Projects supported and funded by the program, or IRWM, have increased long-term water supply reliability, improved water quality, created wetlands and increased local water supply sources. Funding for the IRWM projects is provided from several propositions approved by voters and administered through the California DWR.

“Since it started, the Water Authority has been a strong supporter of the IRWM, partnering with the City and County of San Diego to develop the program,” said Water Authority General Manager Sandra L. Kerl, in a keynote address at the Monday meeting. “Bringing diverse stakeholders together through collaboration funds water reliability projects throughout the San Diego region.”

The collaboration has resulted in improved water supply reliability through the successful funding of conservation, water reuse, and other supply projects throughout the region, she said.

Another benefit of collaborating through the program is it brings traditionally underrepresented communities to the table to have projects funded.

Environmental health and safety, open space

The San Diego IRWM program has helped fund 25 projects in disadvantaged and underrepresented communities supporting the improvement of water reliability and water reliability in all parts of the region.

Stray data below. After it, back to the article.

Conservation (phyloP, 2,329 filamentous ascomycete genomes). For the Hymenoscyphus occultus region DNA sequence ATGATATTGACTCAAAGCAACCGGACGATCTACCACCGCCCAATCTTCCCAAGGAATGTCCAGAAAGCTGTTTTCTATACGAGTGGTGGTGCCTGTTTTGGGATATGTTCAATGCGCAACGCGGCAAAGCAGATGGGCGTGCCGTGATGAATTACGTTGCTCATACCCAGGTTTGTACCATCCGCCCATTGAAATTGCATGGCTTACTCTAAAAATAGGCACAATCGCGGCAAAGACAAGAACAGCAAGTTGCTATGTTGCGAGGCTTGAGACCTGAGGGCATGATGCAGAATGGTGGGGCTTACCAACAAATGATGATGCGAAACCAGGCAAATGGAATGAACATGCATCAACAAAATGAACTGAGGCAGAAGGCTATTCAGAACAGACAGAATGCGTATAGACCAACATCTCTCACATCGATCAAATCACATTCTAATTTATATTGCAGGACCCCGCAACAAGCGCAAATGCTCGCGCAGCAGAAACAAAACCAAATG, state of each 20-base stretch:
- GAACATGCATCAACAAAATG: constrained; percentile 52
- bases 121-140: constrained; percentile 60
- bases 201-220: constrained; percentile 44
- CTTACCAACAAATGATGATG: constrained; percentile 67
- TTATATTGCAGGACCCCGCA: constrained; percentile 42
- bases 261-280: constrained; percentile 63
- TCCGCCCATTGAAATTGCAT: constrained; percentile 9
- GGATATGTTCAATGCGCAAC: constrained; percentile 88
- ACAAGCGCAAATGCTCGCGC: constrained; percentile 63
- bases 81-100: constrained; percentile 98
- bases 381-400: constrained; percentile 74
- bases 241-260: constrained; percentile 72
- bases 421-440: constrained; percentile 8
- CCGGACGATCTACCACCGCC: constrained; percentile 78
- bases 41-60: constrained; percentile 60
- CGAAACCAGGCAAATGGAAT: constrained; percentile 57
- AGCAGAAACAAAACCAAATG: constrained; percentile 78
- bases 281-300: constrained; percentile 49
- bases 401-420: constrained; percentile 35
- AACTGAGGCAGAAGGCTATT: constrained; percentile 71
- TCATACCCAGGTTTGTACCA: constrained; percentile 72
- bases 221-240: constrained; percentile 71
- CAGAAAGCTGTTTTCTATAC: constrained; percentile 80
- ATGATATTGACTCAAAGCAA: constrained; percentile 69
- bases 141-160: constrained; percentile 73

A project in Encanto to improve Chollas Creek was funded under the IRWM Program and sponsored by the Jacobs Center for Neighborhood Innovations Project.

The restoration of Chollas Creek was intended to improve environmental health and safety, surface water quality, and availability of green open space for Encanto, a disadvantaged urban community in San Diego.

IRWM Program - Chollas Creek - WNN

A project in Encanto to improve Chollas Creek was funded under the IRWM Program. Photo: Jacobs Center for Neighborhood Innovations Project

Wetlands, educational opportunities

Another project funded under the IRWM program, created wetlands to improve water quality at the San Diego Wild Animal Park. The biofiltration wetland project, sponsored by the San Diego Zoo Global, has also served to educate thousands of students, teachers, and park visitors through various programs.

The IRWM continues to identify opportunities to fund projects to bring multiple benefits to the region.

The program is included in California’s draft Water Resilience Portfolio, released in January. Three state agencies created the portfolio, which proposes recommended actions to help California cope with more extreme droughts and floods, rising temperatures, declining fish populations, aging infrastructure and other challenges.

Several state officials visited San Diego County on July 18, 2019 to assess the region’s water projects as part of their role in developing a water portfolio strategy for the state.

Native plants can add beautiful color to your sustainable landscape, while attracting pollinators like hummingbirds and butterflies. Image: Water Authority